TITLE

McGill students combine poetry, prose in remembering 'their cadavers.'

AUTHOR(S)
Pinker, Susan
PUB. DATE
August 2001
SOURCE
CMAJ: Canadian Medical Association Journal;8/21/2001, Vol. 165 Issue 4, p461
SOURCE TYPE
Academic Journal
DOC. TYPE
Article
ABSTRACT
Focuses on memorial services for cadavers used in medical classes at McGill University in Quebec, Canada. Description of the service, created by professors, that combined students poems and personal reflections about their experiences with their subjects; Feelings provoked by the students' first-year anatomy class; Comments on the service by family members of the cadavers; Popularity of the event.
ACCESSION #
5047218

 

Related Articles

  • Honoring the E-Dead. Theil, Kay // Newsweek (Atlantic Edition);04/09/2001 (Atlantic Edition), Vol. 137 Issue 15, p62 

    Discusses the creation of the Japanese Web site esougi.com, which helps mourners deal with the logistics of funerals. Inspiration from the word sougi, Japanese for funeral; Description of how the site aids those mourning the dead as well as the deceased's family; Popularity of the site.

  • Honoring the E-Dead. Theil, Kay // Newsweek (Pacific Edition);04/09/2001 (Pacific Edition), Vol. 137 Issue 15, p52 

    Discusses the creation of the Japanese Web site esougi.com, which helps mourners deal with the logistics of funerals. Inspiration from the word sougi, Japanese for funeral; Description of how the site aids those mourning the dead as well as the deceased's family; Popularity of the site.

  • GRAVE RESPONSIBILITIES. Lynch, Thomas // U.S. Catholic;Jul2003, Vol. 68 Issue 7, p18 

    Presents an article about pre-planning one's funeral. Options to choose from with regard to pre-planned funeral service; Comments against pre-planned funeral services; Role of the family in the provision of funeral services to loved ones.

  • Something for the coffin. Wells, Samuel // Christian Century;9/18/2013, Vol. 130 Issue 19, p35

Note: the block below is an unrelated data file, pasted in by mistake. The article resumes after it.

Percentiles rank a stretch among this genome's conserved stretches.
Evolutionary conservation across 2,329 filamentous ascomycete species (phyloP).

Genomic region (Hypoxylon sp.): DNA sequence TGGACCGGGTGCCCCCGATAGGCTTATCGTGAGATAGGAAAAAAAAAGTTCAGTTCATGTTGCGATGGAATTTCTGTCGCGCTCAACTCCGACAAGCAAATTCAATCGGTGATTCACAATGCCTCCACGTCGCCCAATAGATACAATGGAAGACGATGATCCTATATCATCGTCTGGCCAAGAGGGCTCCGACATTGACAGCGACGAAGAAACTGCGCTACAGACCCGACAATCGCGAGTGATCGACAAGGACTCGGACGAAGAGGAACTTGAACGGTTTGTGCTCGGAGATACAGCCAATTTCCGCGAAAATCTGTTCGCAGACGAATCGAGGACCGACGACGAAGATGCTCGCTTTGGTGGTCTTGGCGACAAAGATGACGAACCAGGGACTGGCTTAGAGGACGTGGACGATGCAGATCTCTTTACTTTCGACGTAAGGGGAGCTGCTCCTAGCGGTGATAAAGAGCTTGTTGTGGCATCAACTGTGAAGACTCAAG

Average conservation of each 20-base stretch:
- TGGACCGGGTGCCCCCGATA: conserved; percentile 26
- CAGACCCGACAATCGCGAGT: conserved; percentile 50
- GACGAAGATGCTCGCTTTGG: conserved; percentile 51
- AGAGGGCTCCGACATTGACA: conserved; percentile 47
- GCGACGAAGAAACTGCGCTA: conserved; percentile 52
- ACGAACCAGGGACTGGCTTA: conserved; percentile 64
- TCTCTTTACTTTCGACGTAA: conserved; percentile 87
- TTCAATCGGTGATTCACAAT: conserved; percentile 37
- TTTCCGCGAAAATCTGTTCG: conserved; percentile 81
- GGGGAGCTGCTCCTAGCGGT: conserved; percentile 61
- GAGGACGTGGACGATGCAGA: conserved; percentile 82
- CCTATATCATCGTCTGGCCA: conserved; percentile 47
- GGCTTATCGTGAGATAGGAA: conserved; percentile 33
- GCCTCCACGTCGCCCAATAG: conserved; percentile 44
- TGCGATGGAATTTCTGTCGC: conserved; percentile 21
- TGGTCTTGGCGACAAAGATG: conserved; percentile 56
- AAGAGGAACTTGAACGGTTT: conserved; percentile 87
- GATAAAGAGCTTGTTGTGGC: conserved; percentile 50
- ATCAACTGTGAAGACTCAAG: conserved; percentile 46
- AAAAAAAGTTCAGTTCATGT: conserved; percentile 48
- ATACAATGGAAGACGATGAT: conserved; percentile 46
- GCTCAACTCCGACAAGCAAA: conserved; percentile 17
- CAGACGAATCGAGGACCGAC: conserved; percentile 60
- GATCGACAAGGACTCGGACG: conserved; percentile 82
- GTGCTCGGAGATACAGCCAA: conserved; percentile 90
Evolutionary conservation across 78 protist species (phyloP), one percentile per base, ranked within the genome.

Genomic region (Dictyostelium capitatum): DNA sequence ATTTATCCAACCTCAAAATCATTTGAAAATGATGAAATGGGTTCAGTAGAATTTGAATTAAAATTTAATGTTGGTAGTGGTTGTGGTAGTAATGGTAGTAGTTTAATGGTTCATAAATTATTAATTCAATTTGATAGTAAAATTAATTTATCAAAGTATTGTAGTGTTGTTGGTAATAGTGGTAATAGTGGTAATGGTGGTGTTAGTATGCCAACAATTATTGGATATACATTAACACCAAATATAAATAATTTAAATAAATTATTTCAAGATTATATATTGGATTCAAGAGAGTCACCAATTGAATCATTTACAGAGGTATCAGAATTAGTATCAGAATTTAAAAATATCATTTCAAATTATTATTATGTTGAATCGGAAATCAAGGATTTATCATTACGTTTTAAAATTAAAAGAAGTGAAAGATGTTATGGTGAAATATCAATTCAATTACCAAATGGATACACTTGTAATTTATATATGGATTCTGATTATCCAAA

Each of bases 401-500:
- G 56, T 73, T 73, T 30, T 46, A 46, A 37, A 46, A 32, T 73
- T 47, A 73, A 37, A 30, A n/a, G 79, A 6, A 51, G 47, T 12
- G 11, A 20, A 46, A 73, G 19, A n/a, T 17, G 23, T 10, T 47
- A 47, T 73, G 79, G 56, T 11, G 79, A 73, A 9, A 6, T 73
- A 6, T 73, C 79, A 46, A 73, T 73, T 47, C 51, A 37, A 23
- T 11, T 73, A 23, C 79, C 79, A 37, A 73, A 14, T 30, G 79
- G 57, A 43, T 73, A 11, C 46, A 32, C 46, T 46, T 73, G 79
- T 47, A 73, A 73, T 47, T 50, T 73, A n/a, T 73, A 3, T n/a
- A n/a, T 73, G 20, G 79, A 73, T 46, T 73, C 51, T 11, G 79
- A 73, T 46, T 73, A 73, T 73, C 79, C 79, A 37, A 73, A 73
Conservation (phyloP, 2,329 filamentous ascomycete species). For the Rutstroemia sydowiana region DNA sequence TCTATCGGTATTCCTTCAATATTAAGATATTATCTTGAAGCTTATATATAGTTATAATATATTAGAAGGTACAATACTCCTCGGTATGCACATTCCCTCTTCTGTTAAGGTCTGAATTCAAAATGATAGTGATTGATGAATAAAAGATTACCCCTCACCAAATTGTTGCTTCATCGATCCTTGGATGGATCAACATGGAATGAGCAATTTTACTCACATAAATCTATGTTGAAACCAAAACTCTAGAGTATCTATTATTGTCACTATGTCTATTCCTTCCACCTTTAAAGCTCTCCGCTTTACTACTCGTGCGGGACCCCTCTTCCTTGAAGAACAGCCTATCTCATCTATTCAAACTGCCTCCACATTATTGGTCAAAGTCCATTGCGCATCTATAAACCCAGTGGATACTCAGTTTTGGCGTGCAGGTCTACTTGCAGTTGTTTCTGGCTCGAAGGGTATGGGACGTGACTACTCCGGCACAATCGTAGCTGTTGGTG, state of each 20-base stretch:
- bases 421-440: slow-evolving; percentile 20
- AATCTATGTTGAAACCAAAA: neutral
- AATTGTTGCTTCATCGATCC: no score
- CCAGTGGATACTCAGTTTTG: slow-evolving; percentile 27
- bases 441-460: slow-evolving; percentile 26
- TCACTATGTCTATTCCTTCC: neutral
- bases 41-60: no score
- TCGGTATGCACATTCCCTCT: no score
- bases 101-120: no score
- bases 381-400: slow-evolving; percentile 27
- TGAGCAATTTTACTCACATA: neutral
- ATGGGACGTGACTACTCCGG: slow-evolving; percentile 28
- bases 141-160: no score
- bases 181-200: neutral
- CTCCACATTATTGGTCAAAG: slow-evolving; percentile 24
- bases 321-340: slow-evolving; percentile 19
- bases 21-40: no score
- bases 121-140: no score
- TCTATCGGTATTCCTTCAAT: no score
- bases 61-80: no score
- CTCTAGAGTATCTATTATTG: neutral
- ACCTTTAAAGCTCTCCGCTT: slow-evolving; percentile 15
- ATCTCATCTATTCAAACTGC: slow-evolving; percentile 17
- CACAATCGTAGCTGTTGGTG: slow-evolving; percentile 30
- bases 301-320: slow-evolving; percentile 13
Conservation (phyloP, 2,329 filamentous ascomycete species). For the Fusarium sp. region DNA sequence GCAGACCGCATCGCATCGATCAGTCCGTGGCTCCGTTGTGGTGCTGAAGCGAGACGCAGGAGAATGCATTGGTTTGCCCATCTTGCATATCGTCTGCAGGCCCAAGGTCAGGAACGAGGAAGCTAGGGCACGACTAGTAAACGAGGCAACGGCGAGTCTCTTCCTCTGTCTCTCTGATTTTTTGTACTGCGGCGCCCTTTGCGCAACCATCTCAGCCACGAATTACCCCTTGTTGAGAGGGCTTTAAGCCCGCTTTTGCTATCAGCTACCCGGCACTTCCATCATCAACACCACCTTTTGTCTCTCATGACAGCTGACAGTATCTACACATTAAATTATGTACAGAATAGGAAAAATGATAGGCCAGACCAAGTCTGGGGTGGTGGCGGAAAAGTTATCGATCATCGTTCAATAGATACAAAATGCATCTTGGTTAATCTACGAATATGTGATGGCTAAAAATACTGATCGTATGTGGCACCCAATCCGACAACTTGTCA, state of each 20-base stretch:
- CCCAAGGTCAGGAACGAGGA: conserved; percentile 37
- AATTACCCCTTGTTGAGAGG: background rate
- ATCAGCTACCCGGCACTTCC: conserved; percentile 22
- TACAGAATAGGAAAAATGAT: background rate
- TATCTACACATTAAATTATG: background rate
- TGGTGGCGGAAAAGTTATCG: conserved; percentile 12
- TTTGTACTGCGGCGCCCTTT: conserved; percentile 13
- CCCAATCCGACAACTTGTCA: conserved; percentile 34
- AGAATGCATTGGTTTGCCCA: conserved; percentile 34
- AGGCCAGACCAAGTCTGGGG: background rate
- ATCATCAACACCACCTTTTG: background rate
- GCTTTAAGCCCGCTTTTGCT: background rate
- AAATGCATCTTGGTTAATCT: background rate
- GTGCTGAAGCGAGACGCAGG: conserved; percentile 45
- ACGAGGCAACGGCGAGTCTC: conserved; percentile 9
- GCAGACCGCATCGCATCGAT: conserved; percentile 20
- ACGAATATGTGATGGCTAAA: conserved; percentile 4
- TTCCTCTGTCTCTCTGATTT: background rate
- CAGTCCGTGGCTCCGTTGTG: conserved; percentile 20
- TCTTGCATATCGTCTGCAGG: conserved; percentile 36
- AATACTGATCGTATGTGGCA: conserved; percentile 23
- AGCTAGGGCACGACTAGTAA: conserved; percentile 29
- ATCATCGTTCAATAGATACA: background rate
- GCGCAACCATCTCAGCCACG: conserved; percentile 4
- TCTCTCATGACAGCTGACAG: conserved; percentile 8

The article presents a personal narrative describing how the author, a priest in the Church of England, witnessed a mother leaving an object in the casket of her dead son at the funeral as part of her grieving and reflecting on its significance.

  • Winning Friends and Influencing Dead People. STRICKLAND, J. L. // Southern Cultures;Summer2014, Vol. 20 Issue 2, p100 

    A personal narrative is presented which describes the author's experience of keeping vigil over the corpse of an older relative.

  • A Joyful Funeral. Englebert, Victor // World & I;May2000, Vol. 15 Issue 5, p198 

    Details how funeral rites are observed in Ghana, Africa. Prices of coffins; Funeral proceedings; Differences between Ghanaians' funeral rites with that of Western countries.

  • LAS PRÁCTICAS MORTUORIAS EN EL HUMEDAL DEL PARANÁ INFERIOR. Mazza, Bárbara; Loponte, Daniel // Arqueología Iberoamericana;mar2012, Issue 13, p3 

    In this paper we present a synthesis of mortuary practices of aboriginal groups who inhabited the final stretch of the La Plata basin during the late Holocene. This record has been analyzed with regard to two central aspects: general tendencies of burial behaviors and their variability related...

  • WWD FRIDAY. Goize, Francois // WWD: Women's Wear Daily;6/6/2008, Vol. 195 Issue 120, p1 

    A photograph of the mourners outside the Saint-Roch church in Paris, France, at the funeral of Yves Saint Laurent is presented.

  • Behind the Green Burial Movement. Sehee, Joe // Green Funeral Service Desk Reference;2009, p93 

    Chapter 19 of the book "The Green Funeral Service Desk Reference" is presented. It offers the author's insights on the environment-friendly, end-of-life rituals or green cemetery. The author cites his concern about the environment and costs as the primary reasons why such kind of burial is...

Share

Read the Article

Courtesy of VIRGINIA BEACH PUBLIC LIBRARY AND SYSTEM

Sorry, but this item is not currently available from your library.

Try another library?
Sign out of this library

Other Topics